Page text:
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How to create an original capstone project

A capstone project is a requirement in many university’s social science and humanities major programs, and is often completed in late Junior year or early Senior. Ideally, a capstone project should synthesize the student’s prior learning, demonstrate mastery of multiple conceptual areas, and build upon the existing stores of academic knowledge.

But completing such a project is a tall order. The most difficult aspect, for many students, is simply beginning the project at all. To ensure that a capstone project is successful, it should be both original and appropriate to the student’s own expertise. Here are some tips for selecting such a capstone project.

Use Your Expertise

Take stock of the information areas and fields that you know the most about. If necessary, print out a copy of your unofficial college transcript and carefully review the courses you have taken, especially those in your major program. What stands out? What are the commonalities in the subjects that you select? Pay extra attention to the major and general electives you have taken, as these represent your unique and distinct knowledge that sets you apart from other students. Get a sense of which subjects and subfields of study you know a lot about, relative to others.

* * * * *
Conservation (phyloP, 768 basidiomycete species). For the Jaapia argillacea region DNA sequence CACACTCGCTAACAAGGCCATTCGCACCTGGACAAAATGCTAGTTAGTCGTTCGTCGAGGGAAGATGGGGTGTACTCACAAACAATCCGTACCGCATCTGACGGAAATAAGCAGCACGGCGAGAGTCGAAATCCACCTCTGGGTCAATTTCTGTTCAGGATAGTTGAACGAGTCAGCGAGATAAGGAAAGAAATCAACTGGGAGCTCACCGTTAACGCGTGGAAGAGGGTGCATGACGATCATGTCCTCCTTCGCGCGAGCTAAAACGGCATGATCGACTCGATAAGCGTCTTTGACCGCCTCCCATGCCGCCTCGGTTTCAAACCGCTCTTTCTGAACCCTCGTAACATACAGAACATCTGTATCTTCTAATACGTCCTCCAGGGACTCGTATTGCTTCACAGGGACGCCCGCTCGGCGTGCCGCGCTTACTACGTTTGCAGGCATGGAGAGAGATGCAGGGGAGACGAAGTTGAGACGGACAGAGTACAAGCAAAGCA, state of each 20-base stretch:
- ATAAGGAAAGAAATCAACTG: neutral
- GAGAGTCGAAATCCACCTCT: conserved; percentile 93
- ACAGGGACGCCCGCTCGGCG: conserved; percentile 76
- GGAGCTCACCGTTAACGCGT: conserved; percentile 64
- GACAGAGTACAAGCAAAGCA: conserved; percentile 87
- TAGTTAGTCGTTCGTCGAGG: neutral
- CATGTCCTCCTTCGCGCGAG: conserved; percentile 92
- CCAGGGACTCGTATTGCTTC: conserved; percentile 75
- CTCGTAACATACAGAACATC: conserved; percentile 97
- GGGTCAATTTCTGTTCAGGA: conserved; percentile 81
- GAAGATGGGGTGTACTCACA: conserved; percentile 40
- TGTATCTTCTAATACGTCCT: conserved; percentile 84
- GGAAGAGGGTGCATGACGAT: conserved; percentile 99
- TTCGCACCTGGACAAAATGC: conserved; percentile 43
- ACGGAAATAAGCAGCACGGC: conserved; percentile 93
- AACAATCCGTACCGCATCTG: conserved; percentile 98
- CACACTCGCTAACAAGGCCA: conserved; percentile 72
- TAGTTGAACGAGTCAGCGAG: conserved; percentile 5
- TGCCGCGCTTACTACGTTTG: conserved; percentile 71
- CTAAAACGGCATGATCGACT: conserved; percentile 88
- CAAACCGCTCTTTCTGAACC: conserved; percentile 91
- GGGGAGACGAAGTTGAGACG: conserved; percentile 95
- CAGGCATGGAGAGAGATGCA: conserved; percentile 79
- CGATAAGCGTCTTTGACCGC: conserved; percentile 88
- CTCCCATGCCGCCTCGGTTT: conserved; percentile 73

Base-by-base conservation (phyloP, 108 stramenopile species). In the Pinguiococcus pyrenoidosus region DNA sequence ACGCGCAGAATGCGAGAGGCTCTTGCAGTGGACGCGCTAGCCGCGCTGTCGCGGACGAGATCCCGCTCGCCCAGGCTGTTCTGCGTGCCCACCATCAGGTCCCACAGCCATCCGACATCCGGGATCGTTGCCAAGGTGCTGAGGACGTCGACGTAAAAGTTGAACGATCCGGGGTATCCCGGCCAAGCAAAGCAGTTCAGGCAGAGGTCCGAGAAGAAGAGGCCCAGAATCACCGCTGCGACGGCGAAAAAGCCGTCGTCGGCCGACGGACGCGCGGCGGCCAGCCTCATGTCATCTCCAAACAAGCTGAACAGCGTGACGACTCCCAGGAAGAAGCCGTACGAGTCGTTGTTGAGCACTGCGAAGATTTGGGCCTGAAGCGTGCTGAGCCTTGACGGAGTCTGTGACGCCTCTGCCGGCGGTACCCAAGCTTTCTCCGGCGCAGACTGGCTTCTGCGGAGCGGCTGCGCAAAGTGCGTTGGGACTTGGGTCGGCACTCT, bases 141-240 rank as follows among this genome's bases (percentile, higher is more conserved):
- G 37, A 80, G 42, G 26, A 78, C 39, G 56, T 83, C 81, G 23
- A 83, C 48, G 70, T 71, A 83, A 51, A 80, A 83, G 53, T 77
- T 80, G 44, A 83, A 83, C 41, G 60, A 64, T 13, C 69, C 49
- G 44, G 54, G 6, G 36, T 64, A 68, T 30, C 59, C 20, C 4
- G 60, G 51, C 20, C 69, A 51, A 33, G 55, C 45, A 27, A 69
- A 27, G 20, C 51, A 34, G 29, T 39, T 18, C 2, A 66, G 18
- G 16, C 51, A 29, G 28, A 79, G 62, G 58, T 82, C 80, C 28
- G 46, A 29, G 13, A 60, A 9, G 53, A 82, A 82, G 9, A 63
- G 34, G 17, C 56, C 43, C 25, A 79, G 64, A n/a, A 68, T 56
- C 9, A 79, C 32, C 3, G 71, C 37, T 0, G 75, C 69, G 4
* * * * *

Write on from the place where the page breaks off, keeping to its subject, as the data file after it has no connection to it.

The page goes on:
Think Outside of Academia

You should also consider other sources of expertise, beyond the university setting. Do you volunteer at an animal shelter? Are you active in a fraternity, sorority, church group, or some other group? Are you passionate about writing, or podcasting, or video game design? Find a way to apply your passions to your project. This will motivate you, and ensure that your capstone is truly unique and interesting for your readers.

Give Yourself Credit

Many students are uncertain of their own abilities when starting a capstone project. Confidence is key, however, and will help you cross the finish line in time. Be proud of the expertise you have accrued, and do not be afraid to select a topic that has personal interest to you. When describing your project to your adviser, be prepared, confident, and ready to answer any questions in a poised and informative manner. If you are proud of your capstone project idea, be willing to stand up for it.

Talk to Others

Finally, you can be inspired in your own project by discussing other people’s capstone projects. Find a peer who can help motivate you and hold you accountable. Trade ideas and constructive criticism.